To quote the book itself, “Is it good? It ain’t Shakespeare, but Shakespeare also wrote Titus Andronicus, so you tell me.” Titus Andronicus just happens to be my favourite Shakespeare play. Yes, I know the play has problems, but so does the Republican party and people still support them.
Redshirts is based on a Star Trek trope where someone unnamed crew member, wearing a red shirt, dies on an away mission. The best part is, you don’t have to have any knowledge of Star Trek, but it does add an extra layer. The characters in the book are very serious about the situation they find themselves in, but the book never takes itself seriously. It knows it is metafiction and satire.
The characters also take their friendship very seriously. The friendships forged between the “expendable” crew members creates some memorable scenes ranging from hysterical to awkward. They really do care about each other and they encourage each other in so many ways. For a book that is supposed to be making fun of science fiction TV show tropes, there is a lot of personal growth among the characters and a serious exploration of religion and the existence of God.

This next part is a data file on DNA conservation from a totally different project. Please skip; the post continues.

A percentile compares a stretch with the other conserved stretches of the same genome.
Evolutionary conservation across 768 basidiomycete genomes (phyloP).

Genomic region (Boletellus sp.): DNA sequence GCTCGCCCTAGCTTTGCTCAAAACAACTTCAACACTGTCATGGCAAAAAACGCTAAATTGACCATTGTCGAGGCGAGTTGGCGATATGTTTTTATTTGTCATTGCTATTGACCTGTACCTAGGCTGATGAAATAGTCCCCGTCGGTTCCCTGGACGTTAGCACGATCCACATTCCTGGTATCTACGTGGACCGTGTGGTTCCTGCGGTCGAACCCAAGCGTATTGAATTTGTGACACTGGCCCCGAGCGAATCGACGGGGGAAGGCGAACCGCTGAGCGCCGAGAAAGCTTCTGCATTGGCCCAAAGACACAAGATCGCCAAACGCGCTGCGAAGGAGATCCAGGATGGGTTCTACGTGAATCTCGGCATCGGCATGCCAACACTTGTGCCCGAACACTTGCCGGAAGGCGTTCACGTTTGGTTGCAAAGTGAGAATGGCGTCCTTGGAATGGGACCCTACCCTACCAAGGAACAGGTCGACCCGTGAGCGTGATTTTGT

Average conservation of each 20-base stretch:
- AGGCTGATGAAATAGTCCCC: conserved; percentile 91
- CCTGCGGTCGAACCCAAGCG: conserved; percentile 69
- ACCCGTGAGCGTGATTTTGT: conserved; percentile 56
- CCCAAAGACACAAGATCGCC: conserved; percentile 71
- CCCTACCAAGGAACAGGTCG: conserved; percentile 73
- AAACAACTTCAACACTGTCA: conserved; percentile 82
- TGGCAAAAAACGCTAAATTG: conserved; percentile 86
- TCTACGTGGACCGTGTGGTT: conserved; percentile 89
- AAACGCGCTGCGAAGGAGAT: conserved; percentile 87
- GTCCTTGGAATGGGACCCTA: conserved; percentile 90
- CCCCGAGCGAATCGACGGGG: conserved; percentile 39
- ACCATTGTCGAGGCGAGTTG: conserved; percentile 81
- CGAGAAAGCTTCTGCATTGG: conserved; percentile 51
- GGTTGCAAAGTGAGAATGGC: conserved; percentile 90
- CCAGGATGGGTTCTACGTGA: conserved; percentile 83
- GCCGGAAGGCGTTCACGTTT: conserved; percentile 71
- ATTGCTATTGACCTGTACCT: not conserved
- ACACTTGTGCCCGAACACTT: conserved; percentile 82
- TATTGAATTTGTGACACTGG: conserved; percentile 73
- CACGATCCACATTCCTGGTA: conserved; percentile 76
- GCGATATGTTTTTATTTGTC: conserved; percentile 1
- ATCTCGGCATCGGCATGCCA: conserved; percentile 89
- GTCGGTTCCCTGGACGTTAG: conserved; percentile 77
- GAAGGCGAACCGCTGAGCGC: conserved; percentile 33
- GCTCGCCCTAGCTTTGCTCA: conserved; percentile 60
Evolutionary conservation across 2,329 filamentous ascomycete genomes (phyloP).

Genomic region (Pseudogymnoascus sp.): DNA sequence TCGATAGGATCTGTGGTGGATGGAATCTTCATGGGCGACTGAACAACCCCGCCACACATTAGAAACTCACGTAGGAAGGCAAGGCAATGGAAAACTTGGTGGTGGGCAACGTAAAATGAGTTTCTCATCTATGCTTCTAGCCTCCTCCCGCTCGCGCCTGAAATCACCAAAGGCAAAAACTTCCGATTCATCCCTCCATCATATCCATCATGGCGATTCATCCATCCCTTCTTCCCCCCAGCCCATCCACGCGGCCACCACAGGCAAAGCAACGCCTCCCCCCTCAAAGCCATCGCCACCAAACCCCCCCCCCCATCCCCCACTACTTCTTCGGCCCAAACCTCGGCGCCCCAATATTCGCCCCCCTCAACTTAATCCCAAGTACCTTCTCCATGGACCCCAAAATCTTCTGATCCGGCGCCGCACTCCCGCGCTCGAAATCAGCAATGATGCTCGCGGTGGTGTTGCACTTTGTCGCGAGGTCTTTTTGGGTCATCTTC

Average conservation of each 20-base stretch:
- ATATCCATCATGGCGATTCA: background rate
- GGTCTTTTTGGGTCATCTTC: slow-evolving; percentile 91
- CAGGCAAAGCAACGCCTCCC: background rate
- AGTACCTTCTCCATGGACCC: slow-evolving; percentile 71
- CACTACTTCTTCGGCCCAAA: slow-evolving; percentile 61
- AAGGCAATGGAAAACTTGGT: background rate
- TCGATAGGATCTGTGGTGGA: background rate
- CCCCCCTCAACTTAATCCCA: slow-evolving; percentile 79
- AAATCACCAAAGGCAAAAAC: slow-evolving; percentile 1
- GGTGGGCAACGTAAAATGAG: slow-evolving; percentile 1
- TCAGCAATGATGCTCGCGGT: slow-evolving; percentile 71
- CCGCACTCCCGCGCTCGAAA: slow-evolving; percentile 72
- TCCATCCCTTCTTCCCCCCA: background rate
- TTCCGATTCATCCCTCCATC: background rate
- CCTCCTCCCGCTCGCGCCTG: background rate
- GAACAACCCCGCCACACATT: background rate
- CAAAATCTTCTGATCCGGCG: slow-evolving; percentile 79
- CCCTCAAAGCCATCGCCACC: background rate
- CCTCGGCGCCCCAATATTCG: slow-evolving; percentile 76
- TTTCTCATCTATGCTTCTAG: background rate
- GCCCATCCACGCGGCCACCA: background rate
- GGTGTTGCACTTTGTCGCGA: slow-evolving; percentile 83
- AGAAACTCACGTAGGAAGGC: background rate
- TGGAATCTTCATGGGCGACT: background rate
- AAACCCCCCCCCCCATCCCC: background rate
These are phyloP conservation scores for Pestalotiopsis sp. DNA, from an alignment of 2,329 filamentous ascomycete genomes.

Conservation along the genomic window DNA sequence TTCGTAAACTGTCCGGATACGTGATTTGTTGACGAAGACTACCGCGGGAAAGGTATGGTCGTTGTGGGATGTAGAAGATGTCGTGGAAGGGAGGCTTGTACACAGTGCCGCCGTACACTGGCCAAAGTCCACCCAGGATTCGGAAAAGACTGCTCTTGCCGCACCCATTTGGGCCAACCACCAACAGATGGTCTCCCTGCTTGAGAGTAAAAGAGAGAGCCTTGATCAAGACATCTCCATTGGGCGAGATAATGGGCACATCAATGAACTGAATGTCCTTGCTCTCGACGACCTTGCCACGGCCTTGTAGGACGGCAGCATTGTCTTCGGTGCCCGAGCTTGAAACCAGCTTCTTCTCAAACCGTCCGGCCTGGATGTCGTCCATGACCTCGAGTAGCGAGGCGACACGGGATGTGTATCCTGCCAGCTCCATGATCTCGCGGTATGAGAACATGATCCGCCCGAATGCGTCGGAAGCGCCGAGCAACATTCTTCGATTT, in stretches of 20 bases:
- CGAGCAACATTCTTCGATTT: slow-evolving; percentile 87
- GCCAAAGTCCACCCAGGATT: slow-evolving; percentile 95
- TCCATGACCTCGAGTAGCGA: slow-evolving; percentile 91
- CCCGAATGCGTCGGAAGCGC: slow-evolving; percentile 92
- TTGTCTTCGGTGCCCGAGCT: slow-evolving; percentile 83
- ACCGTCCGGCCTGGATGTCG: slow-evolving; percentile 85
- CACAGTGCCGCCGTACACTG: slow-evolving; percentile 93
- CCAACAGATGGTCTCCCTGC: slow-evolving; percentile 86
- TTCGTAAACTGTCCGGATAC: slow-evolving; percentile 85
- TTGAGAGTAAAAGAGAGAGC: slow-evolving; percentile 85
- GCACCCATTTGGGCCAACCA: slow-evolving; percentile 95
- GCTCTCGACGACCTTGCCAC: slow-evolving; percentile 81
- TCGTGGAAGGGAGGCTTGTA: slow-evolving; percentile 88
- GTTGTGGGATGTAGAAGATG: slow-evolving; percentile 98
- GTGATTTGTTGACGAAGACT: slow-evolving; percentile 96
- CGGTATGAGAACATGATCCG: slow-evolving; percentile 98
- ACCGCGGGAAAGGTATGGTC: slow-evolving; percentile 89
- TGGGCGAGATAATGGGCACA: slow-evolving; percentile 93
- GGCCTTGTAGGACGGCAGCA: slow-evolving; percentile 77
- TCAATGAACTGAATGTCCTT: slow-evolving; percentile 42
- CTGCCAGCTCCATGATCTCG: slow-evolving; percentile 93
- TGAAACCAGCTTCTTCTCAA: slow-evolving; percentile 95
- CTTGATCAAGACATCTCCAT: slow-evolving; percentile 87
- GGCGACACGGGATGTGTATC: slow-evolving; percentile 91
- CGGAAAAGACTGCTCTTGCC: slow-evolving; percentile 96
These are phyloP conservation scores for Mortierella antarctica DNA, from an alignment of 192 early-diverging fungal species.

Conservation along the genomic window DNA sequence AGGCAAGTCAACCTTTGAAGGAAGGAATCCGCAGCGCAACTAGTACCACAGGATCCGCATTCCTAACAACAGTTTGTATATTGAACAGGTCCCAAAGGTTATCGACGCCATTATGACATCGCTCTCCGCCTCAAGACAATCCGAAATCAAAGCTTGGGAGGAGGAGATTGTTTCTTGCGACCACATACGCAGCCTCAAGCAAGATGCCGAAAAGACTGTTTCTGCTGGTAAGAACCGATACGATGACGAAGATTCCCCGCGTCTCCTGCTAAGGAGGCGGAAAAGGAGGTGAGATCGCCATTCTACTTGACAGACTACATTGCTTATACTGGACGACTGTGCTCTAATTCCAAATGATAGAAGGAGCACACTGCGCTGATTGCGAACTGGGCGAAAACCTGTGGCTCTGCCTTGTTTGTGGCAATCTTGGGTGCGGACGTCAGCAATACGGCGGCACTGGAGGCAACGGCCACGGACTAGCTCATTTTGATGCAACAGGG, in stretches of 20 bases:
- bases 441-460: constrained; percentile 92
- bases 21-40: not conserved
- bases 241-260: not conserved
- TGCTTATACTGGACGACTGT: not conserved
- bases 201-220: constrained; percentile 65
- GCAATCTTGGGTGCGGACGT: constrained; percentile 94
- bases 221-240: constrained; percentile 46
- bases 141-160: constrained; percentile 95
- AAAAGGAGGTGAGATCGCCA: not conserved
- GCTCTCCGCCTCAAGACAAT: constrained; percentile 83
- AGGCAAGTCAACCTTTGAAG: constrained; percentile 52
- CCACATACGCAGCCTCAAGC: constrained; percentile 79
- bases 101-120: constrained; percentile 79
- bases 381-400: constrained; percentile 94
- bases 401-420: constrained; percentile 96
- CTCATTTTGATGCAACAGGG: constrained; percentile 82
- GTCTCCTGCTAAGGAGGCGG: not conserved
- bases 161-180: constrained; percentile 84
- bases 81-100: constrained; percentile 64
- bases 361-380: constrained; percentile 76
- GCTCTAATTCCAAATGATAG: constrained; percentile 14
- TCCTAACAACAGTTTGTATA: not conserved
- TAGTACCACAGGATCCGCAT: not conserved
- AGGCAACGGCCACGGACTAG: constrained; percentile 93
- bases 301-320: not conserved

John Scalzi is a brilliant writer. He’s funny and writes in a way that makes science fiction accessible to everyone. This means you don’t have to be a card carrying member of your local nerd/geek society to understand what is going on. Scalzi makes science fiction fun and doesn’t overcomplicate things. He also assumes his audience is smart without the need to have every science-y thing understood. Most importantly, he raises questions we all have about our place in the universe without being preachy. This book is brilliant on so many levels and I am going to end up recommending it to everyone I know.